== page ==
Capturing or generating emotions?
Through the years I have noticed that the difference between capturing and provoking emotions is often overlooked, and at times misunderstood. I am not insinuating that the latter is more important than the former. I am only saying that the two have their own entity and differ in nature, just as the observer differs from what he observes.
A common mistake
Taking pictures on the presumption that a sad face per se can engender sadness amounts to a misconception. As we all know, a person can be laughing as he enters the movie theater but this doesn’t mean the people around him will start laughing. Now, if they would hear the joke he was hearing on his phone maybe they would laugh along. It is the cause of an emotion that triggers more emotions, not the emotion itself. And what is true in the real life is also valid in photography.
For instance, you can look at a picture of a baby crying and not feel sad at all. Actually, you might even smile as you contemplate the cute expression on his face. On the other hand you might eye a picture of a child laughing and feel sad, because she has no legs. It follows that to spark off pity by means of a picture one must find a subject suitable for that purpose, and most surely, a photo of someone pitying a starving child will not get the job done. It is the picture of the starving child that will get it done.
What do we have in mind?
To provoke emotion through photography is an art that needs to be conquered, and the battle must be fought in the shoes of the observer. In fact, we might do a better job if we have a specific group of people in mind, for there are pictures that will deeply move the heart of the aged while leaving the youth cold blooded. The opposite is also true. Likewise, pictures taken in the Antarctic might not arouse the same feelings among Kenyans as it would among Canadians. Correspondingly, the picture below will move war veterans more than civilians.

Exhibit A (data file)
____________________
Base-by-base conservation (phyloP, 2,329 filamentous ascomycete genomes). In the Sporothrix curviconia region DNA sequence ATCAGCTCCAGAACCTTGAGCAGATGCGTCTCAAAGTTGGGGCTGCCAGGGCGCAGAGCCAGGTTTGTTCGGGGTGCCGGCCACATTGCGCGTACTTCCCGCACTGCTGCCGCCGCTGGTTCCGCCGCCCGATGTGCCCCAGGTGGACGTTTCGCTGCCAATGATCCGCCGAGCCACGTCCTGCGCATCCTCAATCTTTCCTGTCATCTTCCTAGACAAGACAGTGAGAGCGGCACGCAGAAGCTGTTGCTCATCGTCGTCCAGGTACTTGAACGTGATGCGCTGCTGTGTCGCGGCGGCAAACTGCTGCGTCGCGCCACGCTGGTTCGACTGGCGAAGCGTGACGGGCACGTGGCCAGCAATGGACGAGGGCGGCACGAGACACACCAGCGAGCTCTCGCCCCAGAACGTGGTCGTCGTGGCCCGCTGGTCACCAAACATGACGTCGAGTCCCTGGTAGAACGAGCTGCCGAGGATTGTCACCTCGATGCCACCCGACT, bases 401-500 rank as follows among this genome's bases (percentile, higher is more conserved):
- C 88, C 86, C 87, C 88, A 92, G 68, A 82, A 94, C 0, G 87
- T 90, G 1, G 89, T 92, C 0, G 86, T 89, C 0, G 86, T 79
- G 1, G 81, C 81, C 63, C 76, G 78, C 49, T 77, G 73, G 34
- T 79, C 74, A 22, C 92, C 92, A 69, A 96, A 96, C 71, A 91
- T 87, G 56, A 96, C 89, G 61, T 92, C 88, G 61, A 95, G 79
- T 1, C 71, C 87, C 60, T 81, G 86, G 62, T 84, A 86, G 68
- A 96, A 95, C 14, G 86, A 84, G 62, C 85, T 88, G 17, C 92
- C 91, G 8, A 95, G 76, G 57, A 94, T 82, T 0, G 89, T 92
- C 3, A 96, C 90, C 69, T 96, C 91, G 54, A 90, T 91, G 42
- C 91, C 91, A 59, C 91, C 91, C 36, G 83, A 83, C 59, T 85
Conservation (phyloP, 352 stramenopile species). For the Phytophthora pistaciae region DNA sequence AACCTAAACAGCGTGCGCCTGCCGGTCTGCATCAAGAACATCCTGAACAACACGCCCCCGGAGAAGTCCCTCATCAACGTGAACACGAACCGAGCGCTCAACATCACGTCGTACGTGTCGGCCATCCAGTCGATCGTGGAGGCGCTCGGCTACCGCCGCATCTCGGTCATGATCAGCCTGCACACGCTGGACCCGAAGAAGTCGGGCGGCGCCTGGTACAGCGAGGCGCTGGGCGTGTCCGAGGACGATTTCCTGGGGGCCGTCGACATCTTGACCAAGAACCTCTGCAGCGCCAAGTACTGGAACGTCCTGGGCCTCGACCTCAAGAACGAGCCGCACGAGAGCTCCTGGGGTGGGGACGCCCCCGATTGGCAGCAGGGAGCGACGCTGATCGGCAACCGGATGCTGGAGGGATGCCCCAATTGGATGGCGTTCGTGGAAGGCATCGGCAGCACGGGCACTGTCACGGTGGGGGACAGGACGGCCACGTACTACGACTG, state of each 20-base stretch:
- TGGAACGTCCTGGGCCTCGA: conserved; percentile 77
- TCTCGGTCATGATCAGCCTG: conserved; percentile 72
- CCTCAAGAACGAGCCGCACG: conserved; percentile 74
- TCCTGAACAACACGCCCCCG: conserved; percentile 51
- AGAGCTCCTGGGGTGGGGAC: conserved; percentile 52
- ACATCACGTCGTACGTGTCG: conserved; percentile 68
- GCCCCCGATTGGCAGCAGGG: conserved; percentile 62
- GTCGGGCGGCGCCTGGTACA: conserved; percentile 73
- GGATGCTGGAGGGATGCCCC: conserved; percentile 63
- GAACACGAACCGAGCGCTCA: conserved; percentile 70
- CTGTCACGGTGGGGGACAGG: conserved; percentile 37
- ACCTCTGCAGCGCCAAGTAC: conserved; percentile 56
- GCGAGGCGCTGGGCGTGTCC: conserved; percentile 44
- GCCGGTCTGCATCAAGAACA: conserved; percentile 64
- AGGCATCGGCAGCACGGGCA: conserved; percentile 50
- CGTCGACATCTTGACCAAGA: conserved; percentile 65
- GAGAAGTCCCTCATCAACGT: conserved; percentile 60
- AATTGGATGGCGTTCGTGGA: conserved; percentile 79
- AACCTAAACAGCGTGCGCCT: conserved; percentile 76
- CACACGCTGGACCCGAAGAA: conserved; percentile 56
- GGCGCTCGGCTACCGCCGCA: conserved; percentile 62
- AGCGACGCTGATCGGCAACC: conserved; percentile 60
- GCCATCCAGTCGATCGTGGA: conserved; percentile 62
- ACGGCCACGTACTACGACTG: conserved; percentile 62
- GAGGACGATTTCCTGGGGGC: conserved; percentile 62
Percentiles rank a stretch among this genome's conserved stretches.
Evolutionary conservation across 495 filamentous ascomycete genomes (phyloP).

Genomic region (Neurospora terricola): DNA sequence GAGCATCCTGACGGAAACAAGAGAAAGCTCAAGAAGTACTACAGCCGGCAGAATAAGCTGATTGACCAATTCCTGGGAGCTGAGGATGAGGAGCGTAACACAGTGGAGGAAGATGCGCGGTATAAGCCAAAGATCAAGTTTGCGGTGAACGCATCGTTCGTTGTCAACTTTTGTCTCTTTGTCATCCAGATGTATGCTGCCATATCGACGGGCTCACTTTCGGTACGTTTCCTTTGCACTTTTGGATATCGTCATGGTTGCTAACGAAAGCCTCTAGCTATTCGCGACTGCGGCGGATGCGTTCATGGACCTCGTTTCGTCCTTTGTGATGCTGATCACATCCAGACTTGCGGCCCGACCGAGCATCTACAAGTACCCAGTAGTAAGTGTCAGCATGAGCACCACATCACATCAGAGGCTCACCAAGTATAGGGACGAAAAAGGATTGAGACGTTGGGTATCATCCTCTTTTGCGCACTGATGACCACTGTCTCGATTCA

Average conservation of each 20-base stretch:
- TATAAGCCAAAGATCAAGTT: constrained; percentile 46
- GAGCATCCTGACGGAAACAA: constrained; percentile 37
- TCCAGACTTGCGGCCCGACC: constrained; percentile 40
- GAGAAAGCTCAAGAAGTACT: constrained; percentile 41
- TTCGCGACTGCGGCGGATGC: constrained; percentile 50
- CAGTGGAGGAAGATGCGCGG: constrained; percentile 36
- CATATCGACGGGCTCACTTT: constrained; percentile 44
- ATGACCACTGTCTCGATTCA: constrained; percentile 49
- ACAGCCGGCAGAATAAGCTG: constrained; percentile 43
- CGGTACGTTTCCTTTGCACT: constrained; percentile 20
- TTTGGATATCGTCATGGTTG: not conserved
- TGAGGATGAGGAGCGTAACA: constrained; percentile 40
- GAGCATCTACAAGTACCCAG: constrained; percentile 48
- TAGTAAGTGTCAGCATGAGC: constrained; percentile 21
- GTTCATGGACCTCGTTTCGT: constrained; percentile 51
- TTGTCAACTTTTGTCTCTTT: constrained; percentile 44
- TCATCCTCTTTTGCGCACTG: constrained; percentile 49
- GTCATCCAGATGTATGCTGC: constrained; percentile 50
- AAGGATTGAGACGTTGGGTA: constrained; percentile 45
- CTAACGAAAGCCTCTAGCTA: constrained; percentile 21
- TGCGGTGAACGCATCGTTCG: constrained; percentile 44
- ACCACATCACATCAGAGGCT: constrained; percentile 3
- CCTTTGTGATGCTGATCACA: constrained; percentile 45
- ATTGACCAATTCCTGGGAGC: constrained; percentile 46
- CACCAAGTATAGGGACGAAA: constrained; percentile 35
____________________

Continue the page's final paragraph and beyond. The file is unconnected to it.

Therefore we must ask ourselves: Which emotion do I want to prompt? Which class of people do I want to reach? Who will more likely look at the picture? When and where it will be viewed? Is it for my family or for the international community? Without this sort of self-interrogation we are left with a bare twist of fate.
Selecting our public
As I have written elsewhere, the rule-of-thumb is to purpose our goal. Of course we can shoot right and left hoping for the best. But as we progress and look for improvement these issues are consequential, and more so in publicity and journalism.
When the promoters of Unicef search for a picture in view to raise funds, I guarantee you, they know which sector of society they want to make an impression on. The same is true about Harley-Davidson, Avon and IBM. Why should we, photographers, lag behind in this sort of selection?
The following step
After we have answered the questions and clarified our purpose, we must sit down and think. To go about it with an empty head would be a waste of time and money. Before we move we must know the subject we are after; the weather in which we want to shoot it; the kind of light we need; and the list goes on. Believe me, all this is timesaving and leads to success.
The creative mind
Most of the time our failure to transmit emotions has nothing to do with a lack of knowledge in photography. By this I mean, we normally know how to use our camera to take good shots. But the shooting is only a minimal part of photography. Photography is an art, and art begins in the mind. We can turn the tortilla around all we want, but at the end of the day creativity is what makes the difference, not chance.
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